Bridging the Age-based Digital Divide

Bridging the Age-based Digital Divide

Amy Antonio (University of Southern Queensland, Toowoomba, Australia) and David Tuffley (Griffith University, Brisbane, Australia)
Copyright: © 2015 |Pages: 15
DOI: 10.4018/IJDLDC.2015070101
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Abstract

An increasing reliance on digital technology in one's everyday life necessitates the development of digital literacy skills to enable one's continued participation in the Internet information-age. As existing services, such as banking and shopping, move increasingly online, the likelihood of excluding certain demographic groups, such as the elderly and those living in rural areas, increases exponentially. The following article outlines the results of a pilot study that explored the perceived digital literacy skills of a group of adults in a rural community. It will be shown that despite relatively low confidence levels reported by the participants, they were nevertheless keen to learn how to use digital technologies. Based on participant feedback, the study concludes that there is a need to develop pedagogical strategies to teach digital literacy skills to older adults, particularly those living in rural and remote areas.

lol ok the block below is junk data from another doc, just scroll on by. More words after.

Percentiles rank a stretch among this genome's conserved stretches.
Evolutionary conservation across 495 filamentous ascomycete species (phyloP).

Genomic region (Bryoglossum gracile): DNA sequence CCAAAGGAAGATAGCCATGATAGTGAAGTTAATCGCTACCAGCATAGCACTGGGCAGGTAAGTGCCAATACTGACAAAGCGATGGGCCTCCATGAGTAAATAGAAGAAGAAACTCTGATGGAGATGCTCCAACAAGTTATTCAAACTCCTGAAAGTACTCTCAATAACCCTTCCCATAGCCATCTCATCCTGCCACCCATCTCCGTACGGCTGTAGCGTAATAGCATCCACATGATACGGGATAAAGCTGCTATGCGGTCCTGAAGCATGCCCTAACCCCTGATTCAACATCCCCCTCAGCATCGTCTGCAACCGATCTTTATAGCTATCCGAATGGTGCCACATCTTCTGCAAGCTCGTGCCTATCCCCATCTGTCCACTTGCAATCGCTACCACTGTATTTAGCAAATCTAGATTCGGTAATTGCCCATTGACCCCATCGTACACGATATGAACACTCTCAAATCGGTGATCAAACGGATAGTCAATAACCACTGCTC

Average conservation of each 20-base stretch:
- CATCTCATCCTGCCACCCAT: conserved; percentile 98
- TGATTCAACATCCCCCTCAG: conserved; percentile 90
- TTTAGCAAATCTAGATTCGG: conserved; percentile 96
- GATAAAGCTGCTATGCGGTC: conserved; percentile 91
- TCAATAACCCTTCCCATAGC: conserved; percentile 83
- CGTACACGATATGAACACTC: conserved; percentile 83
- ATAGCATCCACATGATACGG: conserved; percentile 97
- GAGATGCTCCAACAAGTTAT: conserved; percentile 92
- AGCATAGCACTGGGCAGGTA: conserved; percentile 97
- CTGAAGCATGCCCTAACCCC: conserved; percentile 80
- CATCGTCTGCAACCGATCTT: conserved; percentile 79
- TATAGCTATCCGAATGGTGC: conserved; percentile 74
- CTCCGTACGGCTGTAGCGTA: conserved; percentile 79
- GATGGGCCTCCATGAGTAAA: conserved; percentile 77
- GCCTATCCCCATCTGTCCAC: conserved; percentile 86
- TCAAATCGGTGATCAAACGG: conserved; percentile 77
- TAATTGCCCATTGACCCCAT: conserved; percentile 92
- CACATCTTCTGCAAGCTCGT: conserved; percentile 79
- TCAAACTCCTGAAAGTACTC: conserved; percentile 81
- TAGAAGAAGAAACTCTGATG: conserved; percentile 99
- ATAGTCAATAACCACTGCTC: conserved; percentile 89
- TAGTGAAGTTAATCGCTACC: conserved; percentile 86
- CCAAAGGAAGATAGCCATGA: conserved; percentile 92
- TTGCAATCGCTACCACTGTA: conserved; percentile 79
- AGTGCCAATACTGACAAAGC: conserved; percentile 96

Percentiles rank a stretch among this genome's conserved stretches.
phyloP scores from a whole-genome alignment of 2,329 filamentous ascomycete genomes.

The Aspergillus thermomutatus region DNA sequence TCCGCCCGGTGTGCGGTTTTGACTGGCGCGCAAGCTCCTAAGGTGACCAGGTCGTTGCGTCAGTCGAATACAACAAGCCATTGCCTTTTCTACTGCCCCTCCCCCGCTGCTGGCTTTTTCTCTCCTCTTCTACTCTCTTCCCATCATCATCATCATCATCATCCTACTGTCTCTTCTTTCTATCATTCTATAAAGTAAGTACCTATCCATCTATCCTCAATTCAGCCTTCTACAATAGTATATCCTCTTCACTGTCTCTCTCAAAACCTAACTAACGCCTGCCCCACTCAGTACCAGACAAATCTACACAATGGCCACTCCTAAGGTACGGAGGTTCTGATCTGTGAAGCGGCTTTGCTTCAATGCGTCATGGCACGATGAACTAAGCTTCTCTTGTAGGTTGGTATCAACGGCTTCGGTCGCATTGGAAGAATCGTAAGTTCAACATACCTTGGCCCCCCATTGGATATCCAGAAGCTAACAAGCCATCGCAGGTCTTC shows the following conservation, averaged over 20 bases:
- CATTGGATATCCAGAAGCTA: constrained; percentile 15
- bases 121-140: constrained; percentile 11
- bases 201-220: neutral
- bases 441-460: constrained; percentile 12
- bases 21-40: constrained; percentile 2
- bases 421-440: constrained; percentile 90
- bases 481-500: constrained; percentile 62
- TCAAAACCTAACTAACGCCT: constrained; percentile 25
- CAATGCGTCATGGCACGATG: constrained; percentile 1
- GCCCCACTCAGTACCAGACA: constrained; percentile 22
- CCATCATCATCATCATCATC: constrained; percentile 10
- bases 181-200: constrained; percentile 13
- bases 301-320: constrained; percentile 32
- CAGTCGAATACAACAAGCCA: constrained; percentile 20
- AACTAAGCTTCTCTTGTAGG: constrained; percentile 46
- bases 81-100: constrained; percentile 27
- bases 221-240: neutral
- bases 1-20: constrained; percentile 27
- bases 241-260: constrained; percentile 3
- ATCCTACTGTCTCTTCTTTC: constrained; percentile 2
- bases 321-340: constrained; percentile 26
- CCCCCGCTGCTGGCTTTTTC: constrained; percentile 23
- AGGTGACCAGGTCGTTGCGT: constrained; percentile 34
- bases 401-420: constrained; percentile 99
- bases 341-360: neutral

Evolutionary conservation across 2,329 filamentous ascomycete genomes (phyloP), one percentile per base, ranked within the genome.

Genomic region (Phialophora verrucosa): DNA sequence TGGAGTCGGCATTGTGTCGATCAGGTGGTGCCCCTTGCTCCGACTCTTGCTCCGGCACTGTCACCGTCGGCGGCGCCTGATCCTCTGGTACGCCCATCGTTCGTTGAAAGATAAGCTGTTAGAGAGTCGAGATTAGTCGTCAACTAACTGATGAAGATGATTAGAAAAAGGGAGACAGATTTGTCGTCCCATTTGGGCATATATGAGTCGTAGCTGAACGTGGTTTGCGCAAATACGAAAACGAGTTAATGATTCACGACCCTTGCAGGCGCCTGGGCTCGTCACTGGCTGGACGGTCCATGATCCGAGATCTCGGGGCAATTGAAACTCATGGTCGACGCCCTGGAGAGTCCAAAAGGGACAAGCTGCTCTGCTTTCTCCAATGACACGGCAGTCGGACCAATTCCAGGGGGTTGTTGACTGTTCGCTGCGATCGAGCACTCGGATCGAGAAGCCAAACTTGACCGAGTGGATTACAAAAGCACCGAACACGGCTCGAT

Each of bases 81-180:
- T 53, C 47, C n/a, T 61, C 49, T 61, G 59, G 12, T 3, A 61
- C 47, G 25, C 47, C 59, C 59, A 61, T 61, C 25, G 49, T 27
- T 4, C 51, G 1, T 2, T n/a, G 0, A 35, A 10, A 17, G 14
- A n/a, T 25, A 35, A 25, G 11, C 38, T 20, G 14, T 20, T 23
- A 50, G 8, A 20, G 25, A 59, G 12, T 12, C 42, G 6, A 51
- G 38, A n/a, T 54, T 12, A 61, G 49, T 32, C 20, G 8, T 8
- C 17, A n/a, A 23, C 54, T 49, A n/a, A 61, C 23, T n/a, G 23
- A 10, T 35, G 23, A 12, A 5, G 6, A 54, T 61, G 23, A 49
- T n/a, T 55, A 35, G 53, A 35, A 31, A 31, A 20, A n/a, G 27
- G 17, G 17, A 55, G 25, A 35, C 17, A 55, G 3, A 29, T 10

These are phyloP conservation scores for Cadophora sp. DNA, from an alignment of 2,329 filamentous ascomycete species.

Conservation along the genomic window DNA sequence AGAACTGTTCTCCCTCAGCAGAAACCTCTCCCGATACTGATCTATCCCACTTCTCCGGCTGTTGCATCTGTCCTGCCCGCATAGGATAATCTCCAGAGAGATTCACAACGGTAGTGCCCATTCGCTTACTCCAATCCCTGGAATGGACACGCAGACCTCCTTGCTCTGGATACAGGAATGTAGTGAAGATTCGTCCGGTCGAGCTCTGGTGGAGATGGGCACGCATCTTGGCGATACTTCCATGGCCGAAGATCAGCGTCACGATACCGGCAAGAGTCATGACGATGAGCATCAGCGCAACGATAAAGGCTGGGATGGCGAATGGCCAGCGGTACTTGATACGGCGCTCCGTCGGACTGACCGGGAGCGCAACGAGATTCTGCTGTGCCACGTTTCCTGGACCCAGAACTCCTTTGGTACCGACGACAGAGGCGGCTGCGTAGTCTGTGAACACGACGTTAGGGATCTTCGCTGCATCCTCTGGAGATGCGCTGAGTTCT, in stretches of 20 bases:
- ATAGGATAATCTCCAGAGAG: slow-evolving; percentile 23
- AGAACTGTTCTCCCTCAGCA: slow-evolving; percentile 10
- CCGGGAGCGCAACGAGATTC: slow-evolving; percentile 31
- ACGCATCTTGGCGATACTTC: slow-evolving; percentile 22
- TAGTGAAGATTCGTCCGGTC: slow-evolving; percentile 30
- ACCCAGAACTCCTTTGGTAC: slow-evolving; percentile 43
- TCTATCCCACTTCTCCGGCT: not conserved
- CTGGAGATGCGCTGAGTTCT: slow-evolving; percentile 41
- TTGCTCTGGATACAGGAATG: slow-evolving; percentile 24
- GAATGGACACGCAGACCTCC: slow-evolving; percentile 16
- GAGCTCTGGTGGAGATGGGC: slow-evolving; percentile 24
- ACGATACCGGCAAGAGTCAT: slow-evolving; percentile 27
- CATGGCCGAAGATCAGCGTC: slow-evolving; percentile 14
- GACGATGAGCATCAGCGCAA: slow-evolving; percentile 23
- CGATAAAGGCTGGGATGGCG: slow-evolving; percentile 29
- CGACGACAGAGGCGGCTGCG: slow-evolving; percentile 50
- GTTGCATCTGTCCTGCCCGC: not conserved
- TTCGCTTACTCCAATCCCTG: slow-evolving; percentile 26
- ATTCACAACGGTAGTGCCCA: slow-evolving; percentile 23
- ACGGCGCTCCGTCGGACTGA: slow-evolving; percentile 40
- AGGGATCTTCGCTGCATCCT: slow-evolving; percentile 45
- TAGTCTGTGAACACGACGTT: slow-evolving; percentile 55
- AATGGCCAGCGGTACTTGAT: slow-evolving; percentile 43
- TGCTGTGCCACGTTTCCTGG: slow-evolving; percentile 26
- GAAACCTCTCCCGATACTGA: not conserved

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There has been much said in the press and academia about the so-called ‘digital divide’; the divide between those who have access to technology, computers and the Internet and those who do not. A digital divide exists between industrialised and developing nations but there is also a dichotomy within individual societies, with older demographics invariably being disadvantaged by the digital divide (Jimmoyiannis & Gravani, 2010). The situation is likely to worsen as the proportion of elderly in a society becomes larger. It is estimated that by 2020, 20% of the population in the US will be 65 years and over while 24% of people in Hong Kong will be over 65 by 2025 (Bartlett & Phillips, 1995). Social commentators have been quick to point out that the information society is also an ageing society (Bernard & Phillips, 2000). According to Selwyn, Gonrad, Furlong and Madden (2003, p. 562), the ageing of technology users has led to the “discursive portrayal of ‘silver surfers’, a popular but nebulous description of the burgeoning group of confident and competent older ICT users.” Given that computer and Internet usage are negatively correlated with age, the utopian vision of ‘silver surfers’ may be an over-statement.

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